Abdullatif Al Shelash, one of the three partners of Alaqtar Real Estate Development Company, is a board member at Saudi Home Loans when he isn’t attending meetings. The firm is presently building Elite Villa in the Saudi city of Buraydah; the project features contemporary living with plenty of amenities for modern families in the Kingdom.

Last year, Saudi Home Loans stated in its 2021 report that its customer service continues to be a top priority for the brand. When Saudi Home Loans went public earlier this year, it garnered $423 million in its IPO on the Saudi Stock Exchange.

“This is a company that was the first company established in Saudi to assist Saudi nationals in buying their home on a mortgage,” Abdullatif Al Shelash says. “It was one of the very first mortgage companies to be established in Saudi Arabia. I was a founding member and I am still a board member.”

Al Shelash says Saudi Home Loans is on a healthy economic path, with an annual growth rate of 40% of net profits in recent years. He also describes it as one of the most profitable companies among nonbanking real estate finance companies. He adds that it’s all in an effort to change how Saudis view home ownership and purchasing land.

“One of the biggest obstacles to the mortgage industry historically was the house depreciation in Saudi,” Abdullatif Al Shelash says. “And why was there house depreciation in Saudi, while globally houses tend to appreciate over time? House depreciation in Saudi, when we started it as a case, when we were doing the mortgage industry or setting out the laws for that, was due to poor constructions and also no standardizations.”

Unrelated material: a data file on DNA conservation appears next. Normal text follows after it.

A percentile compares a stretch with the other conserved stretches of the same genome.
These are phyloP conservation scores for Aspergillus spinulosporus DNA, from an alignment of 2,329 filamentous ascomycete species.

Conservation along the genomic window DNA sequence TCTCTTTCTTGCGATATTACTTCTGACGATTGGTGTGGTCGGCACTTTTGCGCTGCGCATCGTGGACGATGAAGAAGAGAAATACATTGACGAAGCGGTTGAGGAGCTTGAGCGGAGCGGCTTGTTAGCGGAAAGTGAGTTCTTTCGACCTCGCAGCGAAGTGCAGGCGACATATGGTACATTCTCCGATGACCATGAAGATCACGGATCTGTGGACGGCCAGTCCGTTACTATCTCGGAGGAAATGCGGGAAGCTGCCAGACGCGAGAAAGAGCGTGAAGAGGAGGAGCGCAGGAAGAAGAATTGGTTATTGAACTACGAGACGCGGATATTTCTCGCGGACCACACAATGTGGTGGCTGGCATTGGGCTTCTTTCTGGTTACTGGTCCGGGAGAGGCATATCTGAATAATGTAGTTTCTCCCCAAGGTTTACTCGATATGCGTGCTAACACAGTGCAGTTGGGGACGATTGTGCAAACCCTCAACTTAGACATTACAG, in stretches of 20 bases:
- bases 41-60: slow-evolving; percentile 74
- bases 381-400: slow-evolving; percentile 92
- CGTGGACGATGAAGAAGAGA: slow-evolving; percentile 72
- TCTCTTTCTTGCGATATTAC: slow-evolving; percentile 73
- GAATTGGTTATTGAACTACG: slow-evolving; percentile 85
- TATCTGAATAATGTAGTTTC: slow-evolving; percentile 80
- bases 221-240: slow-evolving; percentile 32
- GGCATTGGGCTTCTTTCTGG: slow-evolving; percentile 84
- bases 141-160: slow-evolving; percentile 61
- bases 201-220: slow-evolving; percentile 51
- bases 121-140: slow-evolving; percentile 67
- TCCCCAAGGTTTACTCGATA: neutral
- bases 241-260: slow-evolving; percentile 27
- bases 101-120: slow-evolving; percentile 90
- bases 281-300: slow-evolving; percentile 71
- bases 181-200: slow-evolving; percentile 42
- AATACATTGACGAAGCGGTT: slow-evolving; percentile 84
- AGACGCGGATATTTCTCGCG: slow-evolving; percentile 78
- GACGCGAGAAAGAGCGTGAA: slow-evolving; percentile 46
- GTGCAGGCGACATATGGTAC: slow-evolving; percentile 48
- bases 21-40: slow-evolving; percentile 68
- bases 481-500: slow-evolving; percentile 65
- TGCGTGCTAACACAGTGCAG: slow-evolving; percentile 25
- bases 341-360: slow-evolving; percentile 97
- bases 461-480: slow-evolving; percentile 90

How Saudi Home Loans Set a New Precedent

Al Shelash explains that there were no set standards at that time for every home constructed in Saudi Arabia.

“The windows are different dimensions because every house is being built according to individual needs; there is no big developer,” he explains.

That being said, globaldata.com reports Saudi Arabia’s construction market, which hovered around $120.4 billion last year, is heading for an average annual growth rate of more than 4% from 2023 to 2026. This means more demand for more mortgages will be inevitable.

Abdullatif Al Shelash admits he mortgages the homes he buys and will continue to do so. He says that those who have taken his advice have reaped financial windfalls.

“It’s a better use for your cash, because there’s going to be more appreciation,” he says. “Currently, the homes you bought in 2005 for 8 lakh Saudi Riyals [about $213,333] are worth 3 million Saudi Riyals. So they have made a tremendous wealth [gain], and they only [put down] 80,000 and started paying monthly mortgage installments. And they took the cash or the equity they used to have and put it in land that had appreciated almost to 2.5 million.”

Sheikh Abdullatif Al Shelash adds that Saudi Arabia’s economy is rising thanks to foreign investments and a jolt to the private sector.

“We’re seeing more companies coming into the market,” Abdullatif Al Shelash says. “We’re also seeing the opening to international investors, liquidity coming into the equity market. That in itself, I think, gives [a] good prediction of [the] coming increases in the equity market in Saudi.”